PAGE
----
The free diy home improvement guide with answers to your questions on a wide range of do it yourself projects.


How Safe Is Your Home

According to the Royal Society for Prevention of Accidents, more accidents happen in the home than anywhere else. These accidents account for 4000 deaths each year and a third of these involved people over the age of 75. In fact they say that you are 25 times more likely to die in an accident at home than your chances of winning the lottery. Not good odds.

So the obvious answer to this is to find ways of preventing accidents where possible and knowing what to do should an accident occur. The following list will offer some advice on how to keep the home and garden safe for all family members.

  • Always ensure stairs and halls are clutter free and well lit.
  • Never climb on chairs or furniture, use a step ladder.
  • Have your appliances, in particular your boiler, serviced once a year.
  • Takes special care when using candles or if you have an open fire. Use guards and keep clothing well away.
  • Run the cold water first when having a bath.
  • Keep electrical equipment away from water.
  • Always use an RCD when using electrical equipment outside.
  • Store garden chemicals in a shed in a locked box or cupboard.
  • Use the protective gear recommended when doing DIY.
  • Keep pond and pools fenced and locked.
  • Take care to keep pathways clear of ice and moss and provide handrails to steps.

Fire Alarms

The Fire and Resuce service are called to 600,000 fires each year and 800 people a year die in house fires. So using a fire alarm could quite literally save your life. There are three types of fire alarms available:

  • Ionisation – Sensitive to small particles of smoke from flaming fires, but slightly less sensitive to smoky smouldering fires.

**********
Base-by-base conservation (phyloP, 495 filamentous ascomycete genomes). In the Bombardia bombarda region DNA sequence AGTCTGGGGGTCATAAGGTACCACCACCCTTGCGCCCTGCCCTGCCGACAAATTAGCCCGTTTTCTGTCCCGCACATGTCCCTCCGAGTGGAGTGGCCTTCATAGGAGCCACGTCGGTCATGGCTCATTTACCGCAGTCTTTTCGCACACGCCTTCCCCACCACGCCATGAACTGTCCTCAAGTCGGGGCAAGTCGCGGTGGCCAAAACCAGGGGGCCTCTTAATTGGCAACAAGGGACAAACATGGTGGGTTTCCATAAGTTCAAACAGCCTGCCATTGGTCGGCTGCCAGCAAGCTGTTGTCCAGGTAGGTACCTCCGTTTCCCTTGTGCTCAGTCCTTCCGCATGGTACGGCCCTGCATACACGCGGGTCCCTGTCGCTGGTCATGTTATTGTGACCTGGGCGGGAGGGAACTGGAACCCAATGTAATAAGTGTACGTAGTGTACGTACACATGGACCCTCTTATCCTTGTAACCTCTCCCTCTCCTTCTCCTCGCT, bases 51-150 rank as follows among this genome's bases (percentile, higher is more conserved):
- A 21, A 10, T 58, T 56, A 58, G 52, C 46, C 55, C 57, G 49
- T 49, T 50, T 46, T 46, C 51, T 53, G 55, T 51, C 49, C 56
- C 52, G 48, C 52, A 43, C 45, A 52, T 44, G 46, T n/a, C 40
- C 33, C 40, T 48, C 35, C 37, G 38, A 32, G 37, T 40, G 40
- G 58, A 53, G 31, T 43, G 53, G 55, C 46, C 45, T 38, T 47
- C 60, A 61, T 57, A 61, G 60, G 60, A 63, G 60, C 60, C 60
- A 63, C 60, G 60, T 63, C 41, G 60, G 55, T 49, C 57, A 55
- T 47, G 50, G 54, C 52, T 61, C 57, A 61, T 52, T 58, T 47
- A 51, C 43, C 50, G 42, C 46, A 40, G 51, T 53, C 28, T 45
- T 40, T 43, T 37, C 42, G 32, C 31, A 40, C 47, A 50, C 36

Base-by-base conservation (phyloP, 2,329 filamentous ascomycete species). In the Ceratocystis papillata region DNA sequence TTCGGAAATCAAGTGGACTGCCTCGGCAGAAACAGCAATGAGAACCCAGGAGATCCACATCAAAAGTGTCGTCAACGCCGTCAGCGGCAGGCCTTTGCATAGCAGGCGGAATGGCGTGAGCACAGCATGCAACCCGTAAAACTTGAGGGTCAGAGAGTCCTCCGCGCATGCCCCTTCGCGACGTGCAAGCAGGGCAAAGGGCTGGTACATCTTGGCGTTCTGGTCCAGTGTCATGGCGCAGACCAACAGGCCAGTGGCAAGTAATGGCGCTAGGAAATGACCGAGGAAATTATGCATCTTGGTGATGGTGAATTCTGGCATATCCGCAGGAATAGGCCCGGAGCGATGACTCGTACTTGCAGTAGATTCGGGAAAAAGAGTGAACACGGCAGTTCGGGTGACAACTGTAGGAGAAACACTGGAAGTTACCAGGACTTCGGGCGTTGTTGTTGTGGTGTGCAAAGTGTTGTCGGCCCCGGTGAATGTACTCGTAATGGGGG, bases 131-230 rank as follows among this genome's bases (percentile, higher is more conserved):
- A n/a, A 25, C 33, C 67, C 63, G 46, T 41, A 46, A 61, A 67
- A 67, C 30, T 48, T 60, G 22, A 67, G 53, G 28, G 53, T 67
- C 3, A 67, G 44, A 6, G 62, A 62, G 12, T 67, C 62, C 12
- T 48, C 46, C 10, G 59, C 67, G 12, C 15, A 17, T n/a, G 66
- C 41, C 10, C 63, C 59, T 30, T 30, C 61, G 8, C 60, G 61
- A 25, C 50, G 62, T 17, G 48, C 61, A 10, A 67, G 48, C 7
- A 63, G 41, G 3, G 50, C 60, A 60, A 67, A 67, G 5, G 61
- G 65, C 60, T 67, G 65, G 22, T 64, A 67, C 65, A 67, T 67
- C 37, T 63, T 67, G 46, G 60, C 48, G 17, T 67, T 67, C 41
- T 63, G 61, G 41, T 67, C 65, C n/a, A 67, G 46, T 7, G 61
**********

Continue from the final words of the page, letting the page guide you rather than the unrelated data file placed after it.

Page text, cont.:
• Optical – Will detect larger particles of smoke from fires such as those caused by electrical wiring and other cases where there are less flames.
  • Combined – Will detect both the above types of fire.

Some alarms can be interconnected so that a fire picked up in one part of the building will set off all other alarms. A standard alarm battery will last 12 months and should be replaced yearly as a matter of course. It should also be checked on a weekly basis. Those which run on mains do not need to be checked, but should have a back-up battery, just in case power is lost in the fire. Some alarms will also come with a light to provide additional safety during a fire. Alarms should be positioned in the centre of a room and in hallways on each level of the house.

Carbon Monoxide Alarms

Carbon monoxide is odourless and tasteless, yet it kills 50 people a year. In most cases Carbon Monoxide poisoning occurs because there is inadequate ventilation around gas appliances or they have not been properly serviced.

  • Carbon Monoxide alarms should not be used as a substitute to regular servicing and common sense. The alarm may not be enough to wake you should you have become drowsy due to the gas.
  • Bear in mind that carbon monoxide gas can be given off by the burning of all fossil fuels, so even a coal fire can produce deadly gas if it is not vented correctly.